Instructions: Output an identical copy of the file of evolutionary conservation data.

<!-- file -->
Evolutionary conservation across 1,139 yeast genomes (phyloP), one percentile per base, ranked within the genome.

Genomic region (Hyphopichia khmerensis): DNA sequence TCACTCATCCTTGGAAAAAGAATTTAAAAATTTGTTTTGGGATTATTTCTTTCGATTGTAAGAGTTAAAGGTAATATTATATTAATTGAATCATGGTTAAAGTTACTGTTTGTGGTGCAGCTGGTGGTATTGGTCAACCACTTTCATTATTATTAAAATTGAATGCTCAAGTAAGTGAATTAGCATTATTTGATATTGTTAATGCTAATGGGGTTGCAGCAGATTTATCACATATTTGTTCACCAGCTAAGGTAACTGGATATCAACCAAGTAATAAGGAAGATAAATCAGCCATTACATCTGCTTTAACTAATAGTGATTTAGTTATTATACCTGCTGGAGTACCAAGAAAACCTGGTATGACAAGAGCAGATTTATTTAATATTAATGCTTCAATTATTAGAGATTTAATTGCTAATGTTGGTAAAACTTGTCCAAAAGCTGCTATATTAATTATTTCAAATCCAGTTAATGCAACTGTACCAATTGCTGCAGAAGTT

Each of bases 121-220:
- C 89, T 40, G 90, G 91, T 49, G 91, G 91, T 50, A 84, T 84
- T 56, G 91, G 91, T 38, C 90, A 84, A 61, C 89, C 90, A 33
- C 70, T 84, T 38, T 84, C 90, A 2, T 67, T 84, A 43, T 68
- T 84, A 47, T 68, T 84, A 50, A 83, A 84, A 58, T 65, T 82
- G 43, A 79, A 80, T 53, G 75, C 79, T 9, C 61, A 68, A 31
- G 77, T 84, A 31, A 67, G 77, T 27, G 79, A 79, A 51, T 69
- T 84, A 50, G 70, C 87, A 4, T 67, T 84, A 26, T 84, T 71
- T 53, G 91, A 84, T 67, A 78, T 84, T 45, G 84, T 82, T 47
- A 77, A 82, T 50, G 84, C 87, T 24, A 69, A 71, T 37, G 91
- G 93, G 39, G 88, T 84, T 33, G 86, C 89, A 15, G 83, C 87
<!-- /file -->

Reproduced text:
Evolutionary conservation across 1,139 yeast genomes (phyloP), one percentile per base, ranked within the genome.

Genomic region (Hyphopichia khmerensis): DNA sequence TCACTCATCCTTGGAAAAAGAATTTAAAAATTTGTTTTGGGATTATTTCTTTCGATTGTAAGAGTTAAAGGTAATATTATATTAATTGAATCATGGTTAAAGTTACTGTTTGTGGTGCAGCTGGTGGTATTGGTCAACCACTTTCATTATTATTAAAATTGAATGCTCAAGTAAGTGAATTAGCATTATTTGATATTGTTAATGCTAATGGGGTTGCAGCAGATTTATCACATATTTGTTCACCAGCTAAGGTAACTGGATATCAACCAAGTAATAAGGAAGATAAATCAGCCATTACATCTGCTTTAACTAATAGTGATTTAGTTATTATACCTGCTGGAGTACCAAGAAAACCTGGTATGACAAGAGCAGATTTATTTAATATTAATGCTTCAATTATTAGAGATTTAATTGCTAATGTTGGTAAAACTTGTCCAAAAGCTGCTATATTAATTATTTCAAATCCAGTTAATGCAACTGTACCAATTGCTGCAGAAGTT

Each of bases 121-220:
- C 89, T 40, G 90, G 91, T 49, G 91, G 91, T 50, A 84, T 84
- T 56, G 91, G 91, T 38, C 90, A 84, A 61, C 89, C 90, A 33
- C 70, T 84, T 38, T 84, C 90, A 2, T 67, T 84, A 43, T 68
- T 84, A 47, T 68, T 84, A 50, A 83, A 84, A 58, T 65, T 82
- G 43, A 79, A 80, T 53, G 75, C 79, T 9, C 61, A 68, A 31
- G 77, T 84, A 31, A 67, G 77, T 27, G 79, A 79, A 51, T 69
- T 84, A 50, G 70, C 87, A 4, T 67, T 84, A 26, T 84, T 71
- T 53, G 91, A 84, T 67, A 78, T 84, T 45, G 84, T 82, T 47
- A 77, A 82, T 50, G 84, C 87, T 24, A 69, A 71, T 37, G 91
- G 93, G 39, G 88, T 84, T 33, G 86, C 89, A 15, G 83, C 87